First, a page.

- This photo has been doing the rounds for at least five years, annually recycled by anyone who wants to write a commercial fungi foraging scare story. If commercial harvesting is as rife as these articles suggest, why aren’t there more photos, and why is this one constantly re-purposed?
Sorry to obsess over this photograph, but my intention is to make a wider point: a little knowledge of a subject in the form of scientific research and/or experiential insight is way more valuable than knee-jerk reactions to what looks, or does not look, right to inexperienced eyes.
Here is a comparable photo of what I harvested over two days and many miles in predominantly plantation forestry, using my 30 years of knowledge, experience and connection to the land. I had no interest in selling any of it. This is an important annual harvest for me, which I preserve in many different ways and use to feed family and friends throughout the year. I don’t buy a single commercially grown, hothoused, plastic-packed mushroom all year. If someone stacked up an average families supply of commercially produced button mushrooms for a year and took photo of it, I might find that pretty excessive. But I make no apology for this wild harvest.
I’m not suggesting that nobody forages for financial gain, but the vast majority of money made from wild harvests is through seasonal piecework, or more often people selling surplus from their personal harvests direct to local businesses. This is seldom well paid given the time, knowledge, graft and skill involved. For others, wild harvests are the basis, or more likely a strand, of micro or nano businesses, where value is added to abundant harvests – eg. hedgerow jam, elderberry liqueur, botanical spirits, pop-up dining experiences.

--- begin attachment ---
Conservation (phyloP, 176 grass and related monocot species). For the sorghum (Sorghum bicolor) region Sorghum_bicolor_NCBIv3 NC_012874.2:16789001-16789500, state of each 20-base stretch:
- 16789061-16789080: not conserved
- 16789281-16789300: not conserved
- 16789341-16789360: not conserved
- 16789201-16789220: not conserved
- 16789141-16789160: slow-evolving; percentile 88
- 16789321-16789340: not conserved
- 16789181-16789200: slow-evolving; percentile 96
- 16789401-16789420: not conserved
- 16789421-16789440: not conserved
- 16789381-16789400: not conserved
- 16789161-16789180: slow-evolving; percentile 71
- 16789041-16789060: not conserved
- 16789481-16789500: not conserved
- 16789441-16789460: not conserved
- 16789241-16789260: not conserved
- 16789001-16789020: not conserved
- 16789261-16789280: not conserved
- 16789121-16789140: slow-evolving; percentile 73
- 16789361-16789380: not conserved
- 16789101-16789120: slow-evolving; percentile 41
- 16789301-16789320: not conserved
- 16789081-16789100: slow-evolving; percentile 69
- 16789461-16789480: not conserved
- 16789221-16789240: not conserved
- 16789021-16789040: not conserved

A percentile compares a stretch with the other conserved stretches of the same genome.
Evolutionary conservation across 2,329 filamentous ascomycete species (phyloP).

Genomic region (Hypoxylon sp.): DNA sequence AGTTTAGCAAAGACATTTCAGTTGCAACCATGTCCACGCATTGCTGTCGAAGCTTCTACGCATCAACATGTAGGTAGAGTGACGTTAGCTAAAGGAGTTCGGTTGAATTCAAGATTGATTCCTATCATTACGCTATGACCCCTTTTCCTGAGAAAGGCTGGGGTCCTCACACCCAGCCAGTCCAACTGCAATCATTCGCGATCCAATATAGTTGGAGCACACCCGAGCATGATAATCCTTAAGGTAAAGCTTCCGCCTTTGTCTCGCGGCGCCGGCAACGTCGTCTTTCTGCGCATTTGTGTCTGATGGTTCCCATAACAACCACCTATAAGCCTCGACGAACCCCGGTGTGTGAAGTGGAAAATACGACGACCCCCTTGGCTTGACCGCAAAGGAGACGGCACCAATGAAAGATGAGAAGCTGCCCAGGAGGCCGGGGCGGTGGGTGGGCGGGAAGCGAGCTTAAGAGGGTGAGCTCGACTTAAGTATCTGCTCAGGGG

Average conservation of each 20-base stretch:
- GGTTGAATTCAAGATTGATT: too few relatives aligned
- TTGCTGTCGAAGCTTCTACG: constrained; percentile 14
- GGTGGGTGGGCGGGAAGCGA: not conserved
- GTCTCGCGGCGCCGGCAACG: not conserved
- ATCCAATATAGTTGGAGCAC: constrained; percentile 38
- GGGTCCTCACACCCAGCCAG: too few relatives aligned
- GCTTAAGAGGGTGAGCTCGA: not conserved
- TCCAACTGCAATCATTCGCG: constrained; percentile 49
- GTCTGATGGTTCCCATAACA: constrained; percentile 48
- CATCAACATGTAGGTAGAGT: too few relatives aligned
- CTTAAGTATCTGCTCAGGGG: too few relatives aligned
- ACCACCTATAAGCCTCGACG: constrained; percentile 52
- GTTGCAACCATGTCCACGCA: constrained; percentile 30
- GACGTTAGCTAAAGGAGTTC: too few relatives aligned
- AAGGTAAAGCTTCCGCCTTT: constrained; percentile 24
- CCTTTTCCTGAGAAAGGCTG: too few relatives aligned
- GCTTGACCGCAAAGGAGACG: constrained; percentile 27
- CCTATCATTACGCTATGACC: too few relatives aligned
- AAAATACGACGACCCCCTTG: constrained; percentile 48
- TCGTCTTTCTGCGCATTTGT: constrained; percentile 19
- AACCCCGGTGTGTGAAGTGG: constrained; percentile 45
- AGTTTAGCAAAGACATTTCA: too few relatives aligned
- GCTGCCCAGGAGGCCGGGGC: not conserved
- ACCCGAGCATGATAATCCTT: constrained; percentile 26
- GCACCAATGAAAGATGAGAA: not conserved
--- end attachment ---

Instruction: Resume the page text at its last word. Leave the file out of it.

Personally I’d rather give my money to nimble, high quality, rural, local micro-businesses than to supermarkets and agribusiness. Given that all food has consequences, isn’t this a better food choice in the interest of rural economies and minimising our overall impact on the natural world?
Businesses that forage their own ingredients from the wild often give back way more than they take. My friend Rupert who runs a fantastic wild food pop-up restaurant around Edinburgh was recently sworn and shouted at by a passer-by while picking primrose flowers for making wine. They were so busy being furiously righteous that they couldn’t hear him explaining that he’d recently planted several hundred primroses around the locale. (For some reason many myths circulate around the legality of picking primrose flowers: for the record, they are super-abundant in most areas and there are no prohibitions on picking them, other than than an arcane bye-law in Northern Ireland). There are countless examples of the reconnection and responsibility being exhibited by thoughtful, nimble wild food businesses. Despite using many island botanicals, The Botanist Gin takes the conscious decision not to harvest Islay juniper due to its scarcity, but through The Botanist Foundation is working to reintroduce it around the island.
Commercial foragers are subject to the law of the land, which infers that landowner’s permission should always be given for commercial harvests. Miles Irving – a wild food supplier and well respected author from Kent – is looking to challenge some of those creaky old laws which seek to erode basic human rights through contrived ideas of “ownership”, partial understandings of wild species and intransigent attitudes to new ways of relating to nature. You can read about his battle with Natural England here.
Relationships between land owners and foragers need not be strained or adversarial, and are more often than not warm and mutually beneficial. Win-win acts of stewardship, such as thinning a riverbank of reedmace, cuttiing japanese knotweed or pulling ground elder are common.
There may come a time when certain wild harvests are so popular that some species come under ecological pressure in some locations. If that happens I expect it will be the nimble diets and attitudes of foragers and foraging businesses that will be suggesting alternative harvesting strategies and campaigning for more green space, long before the cumbersome, grinding wheels of law, consumerism and traditional conservation organisations catch up.